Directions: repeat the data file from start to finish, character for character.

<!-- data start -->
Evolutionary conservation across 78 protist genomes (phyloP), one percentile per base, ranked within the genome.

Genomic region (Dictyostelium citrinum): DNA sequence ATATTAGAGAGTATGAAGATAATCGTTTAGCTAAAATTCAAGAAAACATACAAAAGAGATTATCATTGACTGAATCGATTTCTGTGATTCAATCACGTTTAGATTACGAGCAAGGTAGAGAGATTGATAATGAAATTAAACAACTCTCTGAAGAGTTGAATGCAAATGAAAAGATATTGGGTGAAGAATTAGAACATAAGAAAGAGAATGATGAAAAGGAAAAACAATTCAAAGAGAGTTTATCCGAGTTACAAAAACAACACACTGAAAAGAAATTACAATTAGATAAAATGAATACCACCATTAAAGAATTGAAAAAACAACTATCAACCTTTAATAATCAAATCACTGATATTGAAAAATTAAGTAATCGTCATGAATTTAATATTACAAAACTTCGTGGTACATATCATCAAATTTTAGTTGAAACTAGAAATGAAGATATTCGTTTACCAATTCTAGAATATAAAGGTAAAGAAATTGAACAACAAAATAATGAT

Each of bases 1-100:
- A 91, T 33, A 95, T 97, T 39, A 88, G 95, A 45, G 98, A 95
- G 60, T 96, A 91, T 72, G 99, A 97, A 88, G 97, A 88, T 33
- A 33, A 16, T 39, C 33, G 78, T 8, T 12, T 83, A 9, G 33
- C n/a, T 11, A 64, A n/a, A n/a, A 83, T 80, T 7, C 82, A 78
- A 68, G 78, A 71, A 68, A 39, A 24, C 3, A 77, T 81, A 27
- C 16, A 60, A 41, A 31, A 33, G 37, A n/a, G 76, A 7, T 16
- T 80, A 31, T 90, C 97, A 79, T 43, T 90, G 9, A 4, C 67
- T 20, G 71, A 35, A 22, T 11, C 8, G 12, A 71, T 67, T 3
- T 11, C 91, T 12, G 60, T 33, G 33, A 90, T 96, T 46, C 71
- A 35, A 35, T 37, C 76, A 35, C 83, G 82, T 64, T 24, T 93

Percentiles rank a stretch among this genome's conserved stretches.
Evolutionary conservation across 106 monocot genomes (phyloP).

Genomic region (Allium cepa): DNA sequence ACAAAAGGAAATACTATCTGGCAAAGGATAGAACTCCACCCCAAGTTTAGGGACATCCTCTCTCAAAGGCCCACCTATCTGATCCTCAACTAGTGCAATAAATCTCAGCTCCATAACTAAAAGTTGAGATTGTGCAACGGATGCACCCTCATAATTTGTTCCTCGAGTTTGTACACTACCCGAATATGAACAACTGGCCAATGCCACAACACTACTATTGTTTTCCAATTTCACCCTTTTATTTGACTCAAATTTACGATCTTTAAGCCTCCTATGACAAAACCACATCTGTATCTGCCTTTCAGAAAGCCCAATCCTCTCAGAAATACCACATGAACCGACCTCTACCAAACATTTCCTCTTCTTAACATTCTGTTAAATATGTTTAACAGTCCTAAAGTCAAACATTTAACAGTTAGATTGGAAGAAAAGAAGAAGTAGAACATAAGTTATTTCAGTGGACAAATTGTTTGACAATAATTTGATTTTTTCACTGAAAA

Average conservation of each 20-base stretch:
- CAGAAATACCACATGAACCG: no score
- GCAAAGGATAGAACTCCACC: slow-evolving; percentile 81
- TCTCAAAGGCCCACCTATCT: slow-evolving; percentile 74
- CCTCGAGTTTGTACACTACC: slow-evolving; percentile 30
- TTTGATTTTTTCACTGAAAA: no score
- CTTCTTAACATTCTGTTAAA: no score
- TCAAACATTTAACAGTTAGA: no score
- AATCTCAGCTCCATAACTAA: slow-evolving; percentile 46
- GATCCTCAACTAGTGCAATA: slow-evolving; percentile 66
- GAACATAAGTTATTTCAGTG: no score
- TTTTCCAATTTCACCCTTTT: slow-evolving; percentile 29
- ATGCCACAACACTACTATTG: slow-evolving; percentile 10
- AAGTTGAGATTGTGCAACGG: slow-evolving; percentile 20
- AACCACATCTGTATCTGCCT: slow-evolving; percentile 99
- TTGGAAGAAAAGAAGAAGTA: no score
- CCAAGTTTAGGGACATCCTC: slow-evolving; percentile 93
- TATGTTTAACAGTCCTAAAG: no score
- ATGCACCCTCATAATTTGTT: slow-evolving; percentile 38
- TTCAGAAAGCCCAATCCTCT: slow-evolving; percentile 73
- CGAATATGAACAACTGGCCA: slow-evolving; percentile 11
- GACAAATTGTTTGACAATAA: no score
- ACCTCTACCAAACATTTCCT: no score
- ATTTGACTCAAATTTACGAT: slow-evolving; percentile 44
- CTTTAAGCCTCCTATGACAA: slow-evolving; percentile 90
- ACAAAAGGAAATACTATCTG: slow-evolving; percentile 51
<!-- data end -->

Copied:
Evolutionary conservation across 78 protist genomes (phyloP), one percentile per base, ranked within the genome.

Genomic region (Dictyostelium citrinum): DNA sequence ATATTAGAGAGTATGAAGATAATCGTTTAGCTAAAATTCAAGAAAACATACAAAAGAGATTATCATTGACTGAATCGATTTCTGTGATTCAATCACGTTTAGATTACGAGCAAGGTAGAGAGATTGATAATGAAATTAAACAACTCTCTGAAGAGTTGAATGCAAATGAAAAGATATTGGGTGAAGAATTAGAACATAAGAAAGAGAATGATGAAAAGGAAAAACAATTCAAAGAGAGTTTATCCGAGTTACAAAAACAACACACTGAAAAGAAATTACAATTAGATAAAATGAATACCACCATTAAAGAATTGAAAAAACAACTATCAACCTTTAATAATCAAATCACTGATATTGAAAAATTAAGTAATCGTCATGAATTTAATATTACAAAACTTCGTGGTACATATCATCAAATTTTAGTTGAAACTAGAAATGAAGATATTCGTTTACCAATTCTAGAATATAAAGGTAAAGAAATTGAACAACAAAATAATGAT

Each of bases 1-100:
- A 91, T 33, A 95, T 97, T 39, A 88, G 95, A 45, G 98, A 95
- G 60, T 96, A 91, T 72, G 99, A 97, A 88, G 97, A 88, T 33
- A 33, A 16, T 39, C 33, G 78, T 8, T 12, T 83, A 9, G 33
- C n/a, T 11, A 64, A n/a, A n/a, A 83, T 80, T 7, C 82, A 78
- A 68, G 78, A 71, A 68, A 39, A 24, C 3, A 77, T 81, A 27
- C 16, A 60, A 41, A 31, A 33, G 37, A n/a, G 76, A 7, T 16
- T 80, A 31, T 90, C 97, A 79, T 43, T 90, G 9, A 4, C 67
- T 20, G 71, A 35, A 22, T 11, C 8, G 12, A 71, T 67, T 3
- T 11, C 91, T 12, G 60, T 33, G 33, A 90, T 96, T 46, C 71
- A 35, A 35, T 37, C 76, A 35, C 83, G 82, T 64, T 24, T 93

Percentiles rank a stretch among this genome's conserved stretches.
Evolutionary conservation across 106 monocot genomes (phyloP).

Genomic region (Allium cepa): DNA sequence ACAAAAGGAAATACTATCTGGCAAAGGATAGAACTCCACCCCAAGTTTAGGGACATCCTCTCTCAAAGGCCCACCTATCTGATCCTCAACTAGTGCAATAAATCTCAGCTCCATAACTAAAAGTTGAGATTGTGCAACGGATGCACCCTCATAATTTGTTCCTCGAGTTTGTACACTACCCGAATATGAACAACTGGCCAATGCCACAACACTACTATTGTTTTCCAATTTCACCCTTTTATTTGACTCAAATTTACGATCTTTAAGCCTCCTATGACAAAACCACATCTGTATCTGCCTTTCAGAAAGCCCAATCCTCTCAGAAATACCACATGAACCGACCTCTACCAAACATTTCCTCTTCTTAACATTCTGTTAAATATGTTTAACAGTCCTAAAGTCAAACATTTAACAGTTAGATTGGAAGAAAAGAAGAAGTAGAACATAAGTTATTTCAGTGGACAAATTGTTTGACAATAATTTGATTTTTTCACTGAAAA

Average conservation of each 20-base stretch:
- CAGAAATACCACATGAACCG: no score
- GCAAAGGATAGAACTCCACC: slow-evolving; percentile 81
- TCTCAAAGGCCCACCTATCT: slow-evolving; percentile 74
- CCTCGAGTTTGTACACTACC: slow-evolving; percentile 30
- TTTGATTTTTTCACTGAAAA: no score
- CTTCTTAACATTCTGTTAAA: no score
- TCAAACATTTAACAGTTAGA: no score
- AATCTCAGCTCCATAACTAA: slow-evolving; percentile 46
- GATCCTCAACTAGTGCAATA: slow-evolving; percentile 66
- GAACATAAGTTATTTCAGTG: no score
- TTTTCCAATTTCACCCTTTT: slow-evolving; percentile 29
- ATGCCACAACACTACTATTG: slow-evolving; percentile 10
- AAGTTGAGATTGTGCAACGG: slow-evolving; percentile 20
- AACCACATCTGTATCTGCCT: slow-evolving; percentile 99
- TTGGAAGAAAAGAAGAAGTA: no score
- CCAAGTTTAGGGACATCCTC: slow-evolving; percentile 93
- TATGTTTAACAGTCCTAAAG: no score
- ATGCACCCTCATAATTTGTT: slow-evolving; percentile 38
- TTCAGAAAGCCCAATCCTCT: slow-evolving; percentile 73
- CGAATATGAACAACTGGCCA: slow-evolving; percentile 11
- GACAAATTGTTTGACAATAA: no score
- ACCTCTACCAAACATTTCCT: no score
- ATTTGACTCAAATTTACGAT: slow-evolving; percentile 44
- CTTTAAGCCTCCTATGACAA: slow-evolving; percentile 90
- ACAAAAGGAAATACTATCTG: slow-evolving; percentile 51